Niche unions or just rebuilding tribes?
Becky Wright, Executive Director, Unions 21 / 27 June 2019
At Unions 21, we’ve long championed the amazing success of the PDAU in securing recognition for Boots pharmacists. Until now, it’s not been a mainstream media story, only hitting the pharmacy press, so it’s great to see PDAU highlighted in the Financial Times this week.
Indeed, if feedback from Unions 21 annual conference and podcast is anything to go by, unions are excited to hear about the union that took on one of the most complex pieces of legislation and won. Not once but twice with a fairly hostile, private sector employer. You can read more about PDAU’s win here.
The PDAU story is about evolution from a provider of indemnity insurance to a fully fledged trade union - with nearly 30,000 members recruited in 10 years and still growing. Historically, pharmacies were independent businesses, family-run or run by a few people but the change in ownership into larger companies precipitated the need for the union to develop into what it is today.
From small to large, unions need to evolve to meet the changing needs of workers, especially young people. Our supporter unions have shown that by focusing on the needs of members, they can continue to grow in numbers and provide the support that workers need and want.
Take the Association of Educational Psychologists which represents 3,000 educational psychologists across the UK. Understanding that the decline of local authority services was impacting on its traditional route to members, AEP has looked beyond its usual cohort to consider opportunities to reach new types of members in new workplaces, considering why members would join, where members could be found, and what language and channels would make most sense to get them to join.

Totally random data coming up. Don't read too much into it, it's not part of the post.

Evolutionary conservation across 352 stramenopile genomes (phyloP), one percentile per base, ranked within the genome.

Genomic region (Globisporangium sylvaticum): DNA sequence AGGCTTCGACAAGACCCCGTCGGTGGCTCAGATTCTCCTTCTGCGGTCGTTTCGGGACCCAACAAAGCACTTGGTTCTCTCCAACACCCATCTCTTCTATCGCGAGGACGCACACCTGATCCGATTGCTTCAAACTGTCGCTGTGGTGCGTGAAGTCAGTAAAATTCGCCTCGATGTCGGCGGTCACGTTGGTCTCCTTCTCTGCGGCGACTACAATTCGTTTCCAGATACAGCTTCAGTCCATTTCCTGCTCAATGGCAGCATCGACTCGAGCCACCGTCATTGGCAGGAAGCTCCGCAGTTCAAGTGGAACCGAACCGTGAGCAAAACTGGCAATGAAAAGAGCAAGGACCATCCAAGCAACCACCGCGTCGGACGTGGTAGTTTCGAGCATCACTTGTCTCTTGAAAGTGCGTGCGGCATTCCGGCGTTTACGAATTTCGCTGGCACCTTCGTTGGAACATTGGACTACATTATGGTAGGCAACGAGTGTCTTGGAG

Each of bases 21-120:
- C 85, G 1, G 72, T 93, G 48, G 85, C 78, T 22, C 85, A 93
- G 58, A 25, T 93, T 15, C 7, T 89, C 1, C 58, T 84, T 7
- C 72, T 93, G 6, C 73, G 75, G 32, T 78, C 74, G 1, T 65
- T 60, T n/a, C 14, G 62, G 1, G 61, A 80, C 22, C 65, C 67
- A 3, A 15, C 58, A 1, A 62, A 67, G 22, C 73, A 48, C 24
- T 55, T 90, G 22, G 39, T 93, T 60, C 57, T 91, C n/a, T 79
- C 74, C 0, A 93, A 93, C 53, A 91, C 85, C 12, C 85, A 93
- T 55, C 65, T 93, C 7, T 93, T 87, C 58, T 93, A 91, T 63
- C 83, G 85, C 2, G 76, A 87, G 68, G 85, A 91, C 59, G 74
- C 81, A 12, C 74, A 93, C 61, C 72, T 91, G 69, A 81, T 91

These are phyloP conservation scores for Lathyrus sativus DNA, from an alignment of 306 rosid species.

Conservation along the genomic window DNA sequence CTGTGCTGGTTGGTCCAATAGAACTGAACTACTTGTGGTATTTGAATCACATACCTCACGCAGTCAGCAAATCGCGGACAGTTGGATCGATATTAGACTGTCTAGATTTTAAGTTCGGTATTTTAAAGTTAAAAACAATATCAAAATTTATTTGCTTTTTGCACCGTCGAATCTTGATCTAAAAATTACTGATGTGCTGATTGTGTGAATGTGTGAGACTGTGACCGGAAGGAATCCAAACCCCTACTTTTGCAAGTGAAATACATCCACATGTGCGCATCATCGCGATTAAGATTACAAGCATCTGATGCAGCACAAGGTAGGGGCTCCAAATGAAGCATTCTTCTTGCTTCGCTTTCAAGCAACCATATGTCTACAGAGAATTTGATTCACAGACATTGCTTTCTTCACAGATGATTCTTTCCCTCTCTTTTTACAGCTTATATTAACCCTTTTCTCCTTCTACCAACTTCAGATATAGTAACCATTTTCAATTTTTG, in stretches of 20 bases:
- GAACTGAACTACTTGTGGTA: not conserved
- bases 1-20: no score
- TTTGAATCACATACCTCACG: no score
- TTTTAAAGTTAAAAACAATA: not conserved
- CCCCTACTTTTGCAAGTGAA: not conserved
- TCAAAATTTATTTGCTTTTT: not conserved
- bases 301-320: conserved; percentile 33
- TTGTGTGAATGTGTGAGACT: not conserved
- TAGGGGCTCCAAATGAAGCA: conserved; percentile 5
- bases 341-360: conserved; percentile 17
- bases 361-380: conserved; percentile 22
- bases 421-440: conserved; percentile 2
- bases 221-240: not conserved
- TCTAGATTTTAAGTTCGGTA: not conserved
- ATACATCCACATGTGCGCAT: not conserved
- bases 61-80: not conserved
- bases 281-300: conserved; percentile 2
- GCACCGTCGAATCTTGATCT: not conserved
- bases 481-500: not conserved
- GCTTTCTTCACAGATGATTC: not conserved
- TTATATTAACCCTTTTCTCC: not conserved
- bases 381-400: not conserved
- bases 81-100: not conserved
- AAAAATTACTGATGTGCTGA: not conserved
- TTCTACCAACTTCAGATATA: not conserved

Or you can look at Prospect’s BECTU area which has adapted to wider change in employment in the creative industries by embracing freelancers into the union and expanding the idea of membership and collective bargaining. Initiatives such as Moxie and VFX campaigns show a willingness to not only talk about a union in a non traditional way but also to explore membership through a form of crowd sourcing. When a workplace does not have that traditional union base, a whole range of activities should be explored.
I’ve talked about the current trade union membership statistics: growth in our traditional recruitment area of the public sector is encouraging, yet our decline in the private sector shows we face a challenge to find relevancy with new groups of members.
Unions 21 has long argued that placing the member at the heart of the union will secure growth. Smaller unions might have the benefit of single workplaces or professions to organise; and bigger unions have the opportunity to segment their offer to meet members’ needs.
When it comes down to success, is it less about niche and more about rebuilding our tribes that could offer us a clue to our survival in the 21st century?
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